History and Mission of National Garden Clubs
Overall, NGC aims to promote the love of gardening, floral design, and civic and environmental responsibility and we help coordinate the interests and activities of state and local garden clubs in the U.S. and abroad.
The first garden club meeting in the United States took place in Athens, Georgia in 1891. It occurred during a time when women were seeking knowledge about a variety of subjects in study clubs of those with like interests. They felt they needed more knowledge, as they had not had the benefit of a formal higher education.
The topic of gardening was a logical choice for women in Athens, as it was the site of the University of Georgia with its botanical garden. This garden had a collection of thousands of rare plants. With the failure of the botanical garden, many residents had an interest in exchanging plants among themselves.
The idea to have a garden club came from Dr. Edwin Dorset Newton, an Athens physician who had a keen interest in horticulture. Twelve women met in the home of Mrs. Edwin King Lumpkin on a January day in 1891 to form the Ladies’ Garden Club of Athens. The primary purpose was to study plants with each member studying a particular variety. These members dedicated themselves to the study of horticulture and the exchange of plants and ideas for the betterment of their community. Members were encouraged “to carry out experiments with different vegetables, flowers, seeds and so forth to find out which varieties were best.” The first flower show grew from the exhibitions of their flowers and vegetables.
As the number of garden clubs grew, these clubs saw the advantages of joining together into state federations to address common concerns such as groundwater and parks.
On March 11, 1929, representatives of the nineteen state federations were invited to come to New York City to discuss the possibility of forming a national organization. This group decided to move ahead with the idea of the new organization and formed two committees: Nominating and Bylaws.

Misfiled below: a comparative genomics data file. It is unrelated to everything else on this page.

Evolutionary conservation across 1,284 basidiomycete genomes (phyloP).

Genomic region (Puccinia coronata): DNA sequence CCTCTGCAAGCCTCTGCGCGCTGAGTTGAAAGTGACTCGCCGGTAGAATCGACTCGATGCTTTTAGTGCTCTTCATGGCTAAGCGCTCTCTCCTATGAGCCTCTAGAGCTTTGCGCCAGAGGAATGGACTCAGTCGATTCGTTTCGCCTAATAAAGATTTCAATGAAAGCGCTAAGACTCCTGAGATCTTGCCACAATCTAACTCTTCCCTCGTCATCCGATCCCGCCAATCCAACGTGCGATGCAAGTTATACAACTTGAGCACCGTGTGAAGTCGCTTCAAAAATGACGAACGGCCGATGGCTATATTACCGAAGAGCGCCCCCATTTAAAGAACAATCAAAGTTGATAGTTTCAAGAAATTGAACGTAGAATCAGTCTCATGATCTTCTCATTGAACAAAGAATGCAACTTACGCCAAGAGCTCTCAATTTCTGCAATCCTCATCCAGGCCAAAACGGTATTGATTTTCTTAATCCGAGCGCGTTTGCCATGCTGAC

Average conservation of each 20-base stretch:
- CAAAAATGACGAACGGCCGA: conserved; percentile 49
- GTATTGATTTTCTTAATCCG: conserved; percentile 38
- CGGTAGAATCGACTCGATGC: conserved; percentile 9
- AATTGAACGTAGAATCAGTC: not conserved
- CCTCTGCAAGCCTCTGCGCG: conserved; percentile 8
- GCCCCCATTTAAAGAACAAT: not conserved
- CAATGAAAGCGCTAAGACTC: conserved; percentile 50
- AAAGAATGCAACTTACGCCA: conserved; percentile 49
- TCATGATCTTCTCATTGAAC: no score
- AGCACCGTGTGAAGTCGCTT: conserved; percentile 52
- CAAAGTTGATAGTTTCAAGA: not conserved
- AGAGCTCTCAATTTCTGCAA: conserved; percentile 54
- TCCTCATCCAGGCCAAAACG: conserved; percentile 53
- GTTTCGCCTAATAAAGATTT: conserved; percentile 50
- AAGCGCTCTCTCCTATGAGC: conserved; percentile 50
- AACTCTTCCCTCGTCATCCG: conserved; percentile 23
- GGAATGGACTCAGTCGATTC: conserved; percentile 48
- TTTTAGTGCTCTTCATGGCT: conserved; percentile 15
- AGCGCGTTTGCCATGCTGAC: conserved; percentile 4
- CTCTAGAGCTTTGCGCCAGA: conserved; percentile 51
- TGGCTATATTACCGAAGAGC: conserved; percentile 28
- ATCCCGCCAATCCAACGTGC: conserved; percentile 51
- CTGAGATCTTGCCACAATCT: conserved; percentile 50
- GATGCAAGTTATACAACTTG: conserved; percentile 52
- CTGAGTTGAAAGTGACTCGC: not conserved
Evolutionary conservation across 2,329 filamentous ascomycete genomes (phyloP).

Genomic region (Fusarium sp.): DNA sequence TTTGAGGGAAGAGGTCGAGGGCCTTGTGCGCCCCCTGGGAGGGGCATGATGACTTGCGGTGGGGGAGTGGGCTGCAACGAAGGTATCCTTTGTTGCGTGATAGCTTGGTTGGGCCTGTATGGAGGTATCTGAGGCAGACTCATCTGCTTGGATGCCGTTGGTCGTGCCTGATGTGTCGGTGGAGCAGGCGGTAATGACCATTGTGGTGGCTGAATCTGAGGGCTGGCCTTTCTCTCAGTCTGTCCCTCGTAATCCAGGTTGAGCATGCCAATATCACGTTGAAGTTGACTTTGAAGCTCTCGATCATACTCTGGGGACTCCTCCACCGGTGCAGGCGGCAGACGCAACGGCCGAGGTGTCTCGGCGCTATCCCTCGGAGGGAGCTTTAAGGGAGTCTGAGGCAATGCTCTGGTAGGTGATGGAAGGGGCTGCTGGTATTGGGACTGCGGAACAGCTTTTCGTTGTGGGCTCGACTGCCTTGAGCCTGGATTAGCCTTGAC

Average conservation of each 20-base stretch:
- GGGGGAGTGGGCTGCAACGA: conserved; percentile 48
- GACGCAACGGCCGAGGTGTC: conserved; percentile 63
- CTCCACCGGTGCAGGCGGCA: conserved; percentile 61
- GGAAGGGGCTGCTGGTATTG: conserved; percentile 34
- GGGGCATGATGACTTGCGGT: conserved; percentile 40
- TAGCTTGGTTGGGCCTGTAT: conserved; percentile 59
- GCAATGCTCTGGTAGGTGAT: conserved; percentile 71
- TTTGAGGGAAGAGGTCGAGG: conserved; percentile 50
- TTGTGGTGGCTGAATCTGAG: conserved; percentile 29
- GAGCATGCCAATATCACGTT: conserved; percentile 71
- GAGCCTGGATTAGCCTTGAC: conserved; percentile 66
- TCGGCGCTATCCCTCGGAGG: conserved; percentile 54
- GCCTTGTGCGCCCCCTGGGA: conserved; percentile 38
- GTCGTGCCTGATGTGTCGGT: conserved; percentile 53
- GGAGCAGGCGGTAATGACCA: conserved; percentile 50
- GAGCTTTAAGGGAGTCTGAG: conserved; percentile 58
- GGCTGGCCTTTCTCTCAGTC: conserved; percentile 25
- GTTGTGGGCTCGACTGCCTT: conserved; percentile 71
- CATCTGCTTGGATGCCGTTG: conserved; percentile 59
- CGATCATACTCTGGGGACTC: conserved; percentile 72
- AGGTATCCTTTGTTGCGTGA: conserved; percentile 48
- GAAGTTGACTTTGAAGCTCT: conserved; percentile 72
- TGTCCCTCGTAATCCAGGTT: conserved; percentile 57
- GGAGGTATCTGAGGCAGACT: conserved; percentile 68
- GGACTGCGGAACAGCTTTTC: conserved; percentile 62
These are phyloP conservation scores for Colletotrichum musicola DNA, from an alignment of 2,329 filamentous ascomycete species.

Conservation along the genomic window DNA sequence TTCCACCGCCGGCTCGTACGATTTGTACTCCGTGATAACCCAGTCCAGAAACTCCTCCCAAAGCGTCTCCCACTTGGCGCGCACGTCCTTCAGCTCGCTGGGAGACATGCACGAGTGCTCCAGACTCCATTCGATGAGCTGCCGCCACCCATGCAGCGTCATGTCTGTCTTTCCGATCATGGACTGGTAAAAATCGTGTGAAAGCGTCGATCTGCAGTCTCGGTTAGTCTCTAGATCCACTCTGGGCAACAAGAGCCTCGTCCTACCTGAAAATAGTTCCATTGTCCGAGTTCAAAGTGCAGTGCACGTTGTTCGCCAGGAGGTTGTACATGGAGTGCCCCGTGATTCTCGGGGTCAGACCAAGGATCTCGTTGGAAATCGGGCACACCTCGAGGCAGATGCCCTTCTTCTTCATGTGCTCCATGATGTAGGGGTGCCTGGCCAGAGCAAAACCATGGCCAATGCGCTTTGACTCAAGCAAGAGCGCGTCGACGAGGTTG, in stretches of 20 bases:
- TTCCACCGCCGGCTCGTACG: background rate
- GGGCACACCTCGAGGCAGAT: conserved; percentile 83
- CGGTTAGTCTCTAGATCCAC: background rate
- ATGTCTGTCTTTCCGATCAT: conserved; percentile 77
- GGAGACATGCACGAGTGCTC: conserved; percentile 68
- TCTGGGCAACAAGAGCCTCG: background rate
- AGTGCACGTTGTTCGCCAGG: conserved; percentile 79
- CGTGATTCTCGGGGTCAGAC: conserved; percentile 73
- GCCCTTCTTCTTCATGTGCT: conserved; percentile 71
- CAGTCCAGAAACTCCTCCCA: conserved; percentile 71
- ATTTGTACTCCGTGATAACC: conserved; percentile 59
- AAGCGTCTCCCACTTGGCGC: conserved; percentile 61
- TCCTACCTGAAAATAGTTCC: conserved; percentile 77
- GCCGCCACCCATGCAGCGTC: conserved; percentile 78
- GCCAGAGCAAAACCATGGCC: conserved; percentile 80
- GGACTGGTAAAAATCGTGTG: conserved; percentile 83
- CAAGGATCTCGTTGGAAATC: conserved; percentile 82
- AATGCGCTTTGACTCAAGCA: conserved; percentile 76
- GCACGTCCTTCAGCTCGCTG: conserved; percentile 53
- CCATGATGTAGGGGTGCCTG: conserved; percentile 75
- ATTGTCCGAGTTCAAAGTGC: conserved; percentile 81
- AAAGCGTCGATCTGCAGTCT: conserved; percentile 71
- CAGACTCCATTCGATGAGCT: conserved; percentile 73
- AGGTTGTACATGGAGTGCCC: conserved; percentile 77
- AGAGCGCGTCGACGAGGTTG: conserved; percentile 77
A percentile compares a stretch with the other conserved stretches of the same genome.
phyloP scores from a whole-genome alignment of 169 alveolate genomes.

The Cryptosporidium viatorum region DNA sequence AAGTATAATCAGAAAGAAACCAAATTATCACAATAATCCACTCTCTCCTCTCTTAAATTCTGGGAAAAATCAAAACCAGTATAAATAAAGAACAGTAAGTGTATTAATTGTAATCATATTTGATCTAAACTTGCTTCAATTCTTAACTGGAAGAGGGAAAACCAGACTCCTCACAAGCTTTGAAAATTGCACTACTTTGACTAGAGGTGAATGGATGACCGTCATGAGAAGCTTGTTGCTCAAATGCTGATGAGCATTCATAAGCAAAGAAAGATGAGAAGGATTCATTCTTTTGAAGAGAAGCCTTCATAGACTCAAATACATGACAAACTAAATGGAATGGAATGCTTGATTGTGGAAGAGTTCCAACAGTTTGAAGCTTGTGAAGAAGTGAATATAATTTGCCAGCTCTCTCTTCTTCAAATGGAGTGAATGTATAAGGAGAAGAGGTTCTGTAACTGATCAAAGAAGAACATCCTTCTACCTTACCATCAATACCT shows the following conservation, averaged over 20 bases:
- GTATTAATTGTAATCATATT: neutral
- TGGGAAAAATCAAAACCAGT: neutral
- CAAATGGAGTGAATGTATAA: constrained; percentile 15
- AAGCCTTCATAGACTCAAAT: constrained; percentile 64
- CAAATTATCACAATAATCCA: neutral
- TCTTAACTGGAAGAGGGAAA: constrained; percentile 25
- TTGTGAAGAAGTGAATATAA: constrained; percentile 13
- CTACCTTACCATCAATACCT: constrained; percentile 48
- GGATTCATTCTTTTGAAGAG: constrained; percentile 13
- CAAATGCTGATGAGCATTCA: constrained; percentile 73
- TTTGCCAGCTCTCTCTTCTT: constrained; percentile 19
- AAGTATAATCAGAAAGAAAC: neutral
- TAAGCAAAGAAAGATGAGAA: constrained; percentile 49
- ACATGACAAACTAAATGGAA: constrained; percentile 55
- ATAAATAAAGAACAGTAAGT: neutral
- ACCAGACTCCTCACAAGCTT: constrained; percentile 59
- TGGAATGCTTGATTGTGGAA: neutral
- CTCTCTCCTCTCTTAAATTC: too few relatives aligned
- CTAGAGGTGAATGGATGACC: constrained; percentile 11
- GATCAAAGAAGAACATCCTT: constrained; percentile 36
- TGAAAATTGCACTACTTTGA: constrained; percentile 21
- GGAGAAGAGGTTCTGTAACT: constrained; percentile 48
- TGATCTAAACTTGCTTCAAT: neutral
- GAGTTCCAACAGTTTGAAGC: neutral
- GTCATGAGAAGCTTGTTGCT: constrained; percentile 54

A second meeting was held in Washington, DC, on May 1, 1929, for the purpose of organizing what is now National Garden Clubs, Inc. The group’s main objective was to form an organization emphasizing horticulture. The Bylaws stated the objective was “to bring into relations of mutual helpfulness the State Federations of Garden Clubs, and to make combined action possible when deemed expedient.” In addition to groundwater and parks issues, another main concern was the Quarantine 37 Act regulating nursery stock that prohibited the importation of Dutch bulbs.
This new organization was named The National Council of State Garden Club Federations. In 1935 the name changed to National Council of State Garden Clubs, Inc. (NCSGC) and again in 2001 to National Garden Clubs, Inc. (NGC). The beginning membership in 1929 of 25,000 in 13 states reached its maximum in 1961-1963 of 417,652 members in 15,233 clubs.
The basic objectives on which National Garden Clubs was formed are still relevant today – knowledge and networking among members across the nation to have one powerful voice.
National Garden Clubs, Inc. provides education, resources, and national networking opportunities for its members to promote the love of gardening, floral design, and civic and environmental responsibility.
"I pledge to protect and conserve the natural resources of the planet earth and promise to promote education so we may become caretakers of our air, water, forest, land, and wildlife."
NGC aims to help local communities, regions and states in identifying areas of need for community improvement; local garden clubs providing opportunities for service, education, and friendship; and partnerships with concerned organizations who provide resources and support to our local clubs and their projects.Learn More
NGC is proud of its college scholarship program which offers financial aid to students majoring in fields of study related to horticulture and the environment. Applicant must be planning a career related to gardening, landscape design, environmental issues, floral design or horticulture. Check your State Garden Club for scholarship opportunities.Learn More